Saturday, January 10, 2009

sickness kills Austin

I formally pulled the plug on plans for the Austin Marathon. I told my coach, Dan Smith, that being sick three times in the past month (I'm clearly coming down with a cold as I write this) combined with two doses of serious jet lag (traveling to and from Bangkok, a 9 hour difference) has just put too big a dent in this, the critical month for marathon preparation. Really, for a marathon everything needs to be in place four weeks before. That's 17 Jan, one week from today. I'm just not going to be there. Not even close. Time to refocus on getting well, finding a more modest next running goal, then refocus on cycling after that.

I spent hours staring at the ceiling at the Golden Banana guest house in Siem Reap.

I don't set goals lightly. Yet to show up in Austin with the goal of simply making it to the finish without damaging myself is of no interest to me. If I go, it's to qualify for Boston. If I can't do that, I don't go.

I can't be disappointed with my running experience this year. I went from nothing to having some really solid races. I haven't reached my goal of a 40-minute 10km, but maybe I can still do that now that I've given up on the marathon goal. It all comes down to how I feel, how quickly I get my health back.

Lao kitten. This has nothing to do with this blog entry, but is justified for cuteness.

The Laos trip was interesting, for sure, but it's taken a big cost. Of course, I couldn't anticipate the unprecedented problem with sickness. I've felt healthy and non-jet lagged maybe three days in the last four weeks. Traveling is inherently risky on health, but by any standard I had bad luck here. I had a bad feeling when we showed up on the tour and one of the members was barely able to walk from his cold. It's not fair to hold it against the guy, but emotionally it's hard not to. And then when I let my guard down in Vientiane and drank two street smoothies with ice, from different vendors just to maximize my risk exposure, that turned out to be another nail in the coffin.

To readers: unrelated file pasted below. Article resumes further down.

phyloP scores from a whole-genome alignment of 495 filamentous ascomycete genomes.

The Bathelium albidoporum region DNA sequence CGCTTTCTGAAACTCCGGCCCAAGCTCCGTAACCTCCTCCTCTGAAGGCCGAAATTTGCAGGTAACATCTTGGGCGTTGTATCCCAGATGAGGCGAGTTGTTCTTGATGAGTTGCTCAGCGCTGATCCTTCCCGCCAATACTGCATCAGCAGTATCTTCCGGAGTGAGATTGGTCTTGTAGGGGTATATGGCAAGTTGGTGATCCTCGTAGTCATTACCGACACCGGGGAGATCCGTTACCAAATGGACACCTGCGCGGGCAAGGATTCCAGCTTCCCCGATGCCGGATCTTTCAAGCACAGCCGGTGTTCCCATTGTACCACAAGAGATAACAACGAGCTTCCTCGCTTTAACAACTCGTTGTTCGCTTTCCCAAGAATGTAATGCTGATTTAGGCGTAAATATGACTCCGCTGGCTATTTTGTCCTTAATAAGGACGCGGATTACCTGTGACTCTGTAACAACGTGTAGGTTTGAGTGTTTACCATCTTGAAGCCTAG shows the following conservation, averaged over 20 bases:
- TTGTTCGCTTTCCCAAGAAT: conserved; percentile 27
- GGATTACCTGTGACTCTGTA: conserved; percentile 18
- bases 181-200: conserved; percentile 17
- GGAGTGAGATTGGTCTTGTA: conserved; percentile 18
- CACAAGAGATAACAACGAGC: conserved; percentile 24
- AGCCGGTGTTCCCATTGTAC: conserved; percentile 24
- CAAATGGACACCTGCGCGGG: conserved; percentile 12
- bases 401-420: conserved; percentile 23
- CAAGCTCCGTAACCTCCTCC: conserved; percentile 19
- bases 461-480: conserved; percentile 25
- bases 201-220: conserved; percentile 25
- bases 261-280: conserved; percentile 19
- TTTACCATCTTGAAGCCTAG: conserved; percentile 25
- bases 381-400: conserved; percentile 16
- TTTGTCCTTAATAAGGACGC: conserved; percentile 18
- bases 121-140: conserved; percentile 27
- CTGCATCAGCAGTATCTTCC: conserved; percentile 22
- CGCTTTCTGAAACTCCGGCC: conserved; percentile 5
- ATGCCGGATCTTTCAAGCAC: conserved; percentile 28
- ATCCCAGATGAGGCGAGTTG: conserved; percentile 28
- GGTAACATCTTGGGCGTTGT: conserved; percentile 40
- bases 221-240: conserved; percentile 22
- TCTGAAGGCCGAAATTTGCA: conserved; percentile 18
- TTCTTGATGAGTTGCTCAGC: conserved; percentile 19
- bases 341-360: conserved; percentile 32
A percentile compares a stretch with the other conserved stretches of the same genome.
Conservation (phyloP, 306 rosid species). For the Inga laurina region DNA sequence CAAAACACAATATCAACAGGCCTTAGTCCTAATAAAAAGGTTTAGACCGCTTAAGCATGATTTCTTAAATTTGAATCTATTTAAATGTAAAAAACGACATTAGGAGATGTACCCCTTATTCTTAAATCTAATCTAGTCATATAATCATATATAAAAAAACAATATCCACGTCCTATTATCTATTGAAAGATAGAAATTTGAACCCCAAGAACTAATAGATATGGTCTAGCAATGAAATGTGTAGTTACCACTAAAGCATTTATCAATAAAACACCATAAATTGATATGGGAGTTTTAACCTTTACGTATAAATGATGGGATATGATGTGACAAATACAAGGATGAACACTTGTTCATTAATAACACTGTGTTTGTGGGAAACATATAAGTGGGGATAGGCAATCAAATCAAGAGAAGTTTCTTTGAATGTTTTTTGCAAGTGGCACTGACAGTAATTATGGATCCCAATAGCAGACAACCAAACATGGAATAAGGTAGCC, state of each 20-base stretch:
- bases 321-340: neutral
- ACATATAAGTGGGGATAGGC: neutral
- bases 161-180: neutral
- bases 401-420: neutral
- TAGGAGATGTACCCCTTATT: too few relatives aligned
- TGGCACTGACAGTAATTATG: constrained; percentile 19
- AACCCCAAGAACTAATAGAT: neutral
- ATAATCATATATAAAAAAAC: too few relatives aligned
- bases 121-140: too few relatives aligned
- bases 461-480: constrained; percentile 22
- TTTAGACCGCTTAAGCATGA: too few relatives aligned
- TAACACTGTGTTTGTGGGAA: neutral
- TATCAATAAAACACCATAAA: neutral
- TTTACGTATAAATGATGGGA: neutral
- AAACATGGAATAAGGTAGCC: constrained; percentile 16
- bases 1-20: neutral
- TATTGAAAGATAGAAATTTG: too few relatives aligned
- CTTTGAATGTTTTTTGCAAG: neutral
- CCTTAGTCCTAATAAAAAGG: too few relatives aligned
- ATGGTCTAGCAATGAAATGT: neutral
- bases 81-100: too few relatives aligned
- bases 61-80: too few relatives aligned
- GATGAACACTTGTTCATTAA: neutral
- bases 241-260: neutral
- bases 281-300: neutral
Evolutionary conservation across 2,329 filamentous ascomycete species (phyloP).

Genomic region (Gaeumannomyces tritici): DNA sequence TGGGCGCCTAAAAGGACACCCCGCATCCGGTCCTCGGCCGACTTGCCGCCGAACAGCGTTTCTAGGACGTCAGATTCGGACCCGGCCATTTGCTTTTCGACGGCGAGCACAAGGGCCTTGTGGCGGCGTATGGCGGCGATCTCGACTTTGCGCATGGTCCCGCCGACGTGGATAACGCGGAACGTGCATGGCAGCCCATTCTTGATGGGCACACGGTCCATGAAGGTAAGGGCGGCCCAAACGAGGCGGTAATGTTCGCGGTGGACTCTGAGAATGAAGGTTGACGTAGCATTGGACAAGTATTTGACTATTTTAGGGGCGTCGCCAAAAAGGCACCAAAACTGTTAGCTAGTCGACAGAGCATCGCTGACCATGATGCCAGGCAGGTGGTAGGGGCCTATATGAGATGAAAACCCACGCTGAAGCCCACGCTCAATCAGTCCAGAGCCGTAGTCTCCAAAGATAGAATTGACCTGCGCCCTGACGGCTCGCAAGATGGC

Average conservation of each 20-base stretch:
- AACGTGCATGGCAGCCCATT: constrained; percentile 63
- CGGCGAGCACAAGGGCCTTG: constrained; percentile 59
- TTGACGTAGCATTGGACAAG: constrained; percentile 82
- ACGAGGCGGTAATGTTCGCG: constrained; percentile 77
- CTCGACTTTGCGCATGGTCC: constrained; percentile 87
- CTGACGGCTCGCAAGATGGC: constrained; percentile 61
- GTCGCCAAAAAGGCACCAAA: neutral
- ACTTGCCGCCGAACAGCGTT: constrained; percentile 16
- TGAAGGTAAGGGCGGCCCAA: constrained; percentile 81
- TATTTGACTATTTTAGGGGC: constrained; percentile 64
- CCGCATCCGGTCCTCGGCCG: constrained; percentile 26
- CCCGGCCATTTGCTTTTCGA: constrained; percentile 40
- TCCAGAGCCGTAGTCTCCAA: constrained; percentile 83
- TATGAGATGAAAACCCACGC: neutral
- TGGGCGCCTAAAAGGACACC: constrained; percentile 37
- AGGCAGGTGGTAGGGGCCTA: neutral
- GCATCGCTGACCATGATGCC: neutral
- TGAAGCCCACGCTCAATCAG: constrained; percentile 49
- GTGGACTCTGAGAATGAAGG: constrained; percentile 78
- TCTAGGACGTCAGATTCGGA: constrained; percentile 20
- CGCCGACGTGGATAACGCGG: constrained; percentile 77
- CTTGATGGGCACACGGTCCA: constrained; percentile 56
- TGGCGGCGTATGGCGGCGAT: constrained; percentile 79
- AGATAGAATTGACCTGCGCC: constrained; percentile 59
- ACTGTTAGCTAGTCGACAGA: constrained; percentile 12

So it's regroup, retarget, rebuild. Sigh.


Marco Fanelli said...

Seems that running, like cycling, is an activity you want to be doing for the rest of your life. No sense in rushing it, especially something risky like a fast marathon. Keep it going though's sure nice to see somebody successfully balance cycling and running. A lot of us cyclists could learn from your experiences.

djconnel said...

Thanks, Marco! Yes -- I'll try on the marathon again next year. Not starting at ground zero will help a lot!